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Prop C money helps fund 300 new shelter beds in SF

A tent community in SF
Sergio Ruiz
Flickr / Creative Commons
A tent community in SF

In 2018, San Francisco voters passed Prop C, which created a business tax to fund supportive services for people experiencing homelessness.

That money has slowly trickled into various supportive services over the last few years, including youth navigation centers, tiny homes and safe sleeping sites. Last month, Mayor Breed announced the creation of 300 new shelter beds, funded in part through Prop C money.

The move to create more shelter beds was praised by various groups, including the Coalition on Homelessness, who is currently in the middle of a federal lawsuit against the city.

The Coalition says the lawsuit played a not insignificant role in the opening of the beds. A preliminary injunction in that case requires that the city offer shelter before citing or arresting individuals during sweeps. So, while the creation of more beds is a win for people experiencing homelessness and their advocates, it also suggests that the city will not be slowing down on its encampment sweeps.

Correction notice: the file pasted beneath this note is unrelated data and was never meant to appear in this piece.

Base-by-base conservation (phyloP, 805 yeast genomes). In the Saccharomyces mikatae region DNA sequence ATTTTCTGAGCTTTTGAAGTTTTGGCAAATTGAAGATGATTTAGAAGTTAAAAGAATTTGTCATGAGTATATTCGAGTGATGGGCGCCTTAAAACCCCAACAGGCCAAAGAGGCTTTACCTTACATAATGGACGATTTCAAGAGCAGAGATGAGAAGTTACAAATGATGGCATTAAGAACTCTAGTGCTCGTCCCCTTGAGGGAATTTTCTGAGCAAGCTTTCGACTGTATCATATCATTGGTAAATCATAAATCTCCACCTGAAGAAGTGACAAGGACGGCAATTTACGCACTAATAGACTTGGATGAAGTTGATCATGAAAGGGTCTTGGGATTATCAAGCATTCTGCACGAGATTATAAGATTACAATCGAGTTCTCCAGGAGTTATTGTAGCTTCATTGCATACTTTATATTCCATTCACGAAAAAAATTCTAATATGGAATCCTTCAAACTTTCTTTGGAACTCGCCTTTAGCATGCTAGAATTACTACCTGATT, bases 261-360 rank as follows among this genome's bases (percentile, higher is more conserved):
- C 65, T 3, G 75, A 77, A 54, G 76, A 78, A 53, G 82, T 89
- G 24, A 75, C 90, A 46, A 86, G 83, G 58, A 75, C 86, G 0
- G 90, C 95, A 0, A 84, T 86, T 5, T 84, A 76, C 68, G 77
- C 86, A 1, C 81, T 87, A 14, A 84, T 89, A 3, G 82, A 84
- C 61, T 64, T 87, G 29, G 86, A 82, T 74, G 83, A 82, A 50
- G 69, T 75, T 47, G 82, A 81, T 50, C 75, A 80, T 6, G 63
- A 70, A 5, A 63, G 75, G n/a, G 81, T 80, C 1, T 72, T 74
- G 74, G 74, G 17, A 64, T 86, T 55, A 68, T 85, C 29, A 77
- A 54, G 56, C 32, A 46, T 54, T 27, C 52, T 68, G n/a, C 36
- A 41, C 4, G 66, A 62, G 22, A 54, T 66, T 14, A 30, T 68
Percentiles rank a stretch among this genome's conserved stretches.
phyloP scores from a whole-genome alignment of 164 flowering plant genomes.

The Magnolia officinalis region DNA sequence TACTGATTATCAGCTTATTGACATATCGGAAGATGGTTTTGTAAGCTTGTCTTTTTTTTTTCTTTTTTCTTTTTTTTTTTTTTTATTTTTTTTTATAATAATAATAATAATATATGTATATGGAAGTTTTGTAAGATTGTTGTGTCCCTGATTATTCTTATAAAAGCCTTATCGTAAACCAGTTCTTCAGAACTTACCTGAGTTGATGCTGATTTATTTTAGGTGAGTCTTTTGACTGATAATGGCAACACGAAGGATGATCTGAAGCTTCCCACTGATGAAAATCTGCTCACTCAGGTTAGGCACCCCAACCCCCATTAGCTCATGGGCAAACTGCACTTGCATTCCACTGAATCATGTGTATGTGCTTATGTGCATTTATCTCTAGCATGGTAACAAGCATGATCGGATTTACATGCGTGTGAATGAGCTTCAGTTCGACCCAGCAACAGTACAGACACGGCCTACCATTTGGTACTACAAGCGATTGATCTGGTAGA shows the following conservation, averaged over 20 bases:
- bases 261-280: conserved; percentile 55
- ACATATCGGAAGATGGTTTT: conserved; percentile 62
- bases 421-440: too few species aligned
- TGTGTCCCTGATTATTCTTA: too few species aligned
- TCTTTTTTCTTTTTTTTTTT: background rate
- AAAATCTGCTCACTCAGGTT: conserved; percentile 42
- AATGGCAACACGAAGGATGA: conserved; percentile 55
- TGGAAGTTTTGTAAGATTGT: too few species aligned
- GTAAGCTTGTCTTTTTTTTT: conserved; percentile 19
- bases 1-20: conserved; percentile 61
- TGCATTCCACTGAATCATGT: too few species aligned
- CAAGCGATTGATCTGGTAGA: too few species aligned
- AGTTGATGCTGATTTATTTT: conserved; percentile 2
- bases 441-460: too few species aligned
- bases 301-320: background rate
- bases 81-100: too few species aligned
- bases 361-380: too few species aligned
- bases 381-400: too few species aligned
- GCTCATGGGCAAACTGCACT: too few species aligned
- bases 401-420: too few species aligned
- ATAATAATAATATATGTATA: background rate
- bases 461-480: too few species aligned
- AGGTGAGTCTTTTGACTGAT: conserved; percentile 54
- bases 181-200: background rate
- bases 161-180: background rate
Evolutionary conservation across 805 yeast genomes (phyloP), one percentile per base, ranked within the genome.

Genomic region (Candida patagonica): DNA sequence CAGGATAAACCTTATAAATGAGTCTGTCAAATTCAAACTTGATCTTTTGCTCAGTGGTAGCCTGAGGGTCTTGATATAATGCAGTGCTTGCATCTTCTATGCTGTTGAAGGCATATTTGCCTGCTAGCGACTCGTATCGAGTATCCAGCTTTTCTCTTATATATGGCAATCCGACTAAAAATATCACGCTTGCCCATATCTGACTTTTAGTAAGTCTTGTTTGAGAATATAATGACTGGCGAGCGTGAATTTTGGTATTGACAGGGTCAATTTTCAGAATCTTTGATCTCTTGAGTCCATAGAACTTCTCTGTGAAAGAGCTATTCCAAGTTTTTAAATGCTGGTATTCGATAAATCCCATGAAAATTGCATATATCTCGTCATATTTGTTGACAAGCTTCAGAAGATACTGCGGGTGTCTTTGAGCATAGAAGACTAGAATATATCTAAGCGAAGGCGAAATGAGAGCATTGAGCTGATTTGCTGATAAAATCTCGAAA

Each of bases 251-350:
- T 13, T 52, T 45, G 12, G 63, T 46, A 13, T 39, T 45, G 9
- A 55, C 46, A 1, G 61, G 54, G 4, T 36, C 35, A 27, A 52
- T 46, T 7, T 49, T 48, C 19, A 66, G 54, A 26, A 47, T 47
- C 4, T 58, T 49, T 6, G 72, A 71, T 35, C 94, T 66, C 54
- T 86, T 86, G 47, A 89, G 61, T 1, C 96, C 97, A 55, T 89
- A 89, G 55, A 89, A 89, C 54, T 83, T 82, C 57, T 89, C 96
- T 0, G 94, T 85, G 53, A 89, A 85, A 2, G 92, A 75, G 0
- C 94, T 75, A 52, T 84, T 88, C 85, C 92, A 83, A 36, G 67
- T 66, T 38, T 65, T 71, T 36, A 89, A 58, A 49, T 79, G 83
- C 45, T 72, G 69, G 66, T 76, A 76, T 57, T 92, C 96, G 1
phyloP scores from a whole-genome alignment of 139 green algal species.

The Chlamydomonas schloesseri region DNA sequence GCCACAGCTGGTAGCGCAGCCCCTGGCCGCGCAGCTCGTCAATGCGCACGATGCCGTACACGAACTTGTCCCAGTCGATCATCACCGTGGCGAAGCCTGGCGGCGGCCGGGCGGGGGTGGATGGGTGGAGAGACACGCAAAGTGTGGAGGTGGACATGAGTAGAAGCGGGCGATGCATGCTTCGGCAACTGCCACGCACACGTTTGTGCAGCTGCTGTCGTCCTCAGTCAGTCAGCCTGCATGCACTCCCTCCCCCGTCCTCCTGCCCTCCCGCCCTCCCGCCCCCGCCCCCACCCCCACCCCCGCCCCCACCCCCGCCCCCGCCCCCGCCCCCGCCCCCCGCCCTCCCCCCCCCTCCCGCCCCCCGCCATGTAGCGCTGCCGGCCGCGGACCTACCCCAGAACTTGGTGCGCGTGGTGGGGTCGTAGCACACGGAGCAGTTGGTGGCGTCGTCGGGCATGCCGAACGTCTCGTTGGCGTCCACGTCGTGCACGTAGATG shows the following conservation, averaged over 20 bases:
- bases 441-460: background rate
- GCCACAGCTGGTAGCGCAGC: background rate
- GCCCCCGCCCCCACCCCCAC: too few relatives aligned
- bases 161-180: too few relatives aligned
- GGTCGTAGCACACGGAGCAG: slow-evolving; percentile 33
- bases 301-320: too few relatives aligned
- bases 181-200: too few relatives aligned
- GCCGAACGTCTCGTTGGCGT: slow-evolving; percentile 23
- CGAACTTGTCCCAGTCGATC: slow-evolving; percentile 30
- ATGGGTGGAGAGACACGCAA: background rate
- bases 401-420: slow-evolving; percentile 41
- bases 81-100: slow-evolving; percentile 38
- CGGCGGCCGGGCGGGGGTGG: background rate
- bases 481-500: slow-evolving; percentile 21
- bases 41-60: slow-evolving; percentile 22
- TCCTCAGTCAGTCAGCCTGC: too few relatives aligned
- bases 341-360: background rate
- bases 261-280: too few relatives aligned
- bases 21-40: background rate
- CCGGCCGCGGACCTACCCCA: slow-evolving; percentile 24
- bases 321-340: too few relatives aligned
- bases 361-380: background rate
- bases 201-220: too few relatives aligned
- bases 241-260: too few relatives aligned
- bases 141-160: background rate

According to California’s latest point-in-time-count the number of unhoused people in California has increased by almost nine percent since 2022. But despite the statewide increase, San Francisco actually saw its unhoused population decrease in 2023 – the only city or county in the Bay Area to do so.

And according to data provided by the city, in 2023 they helped 1,500 people go directly from the street into a shelter. They also recently launched “Home By the Bay,” a five-year plan to reduce and even end homelessness.

Wren Farrell (he/him) is a writer, producer and journalist living in San Francisco.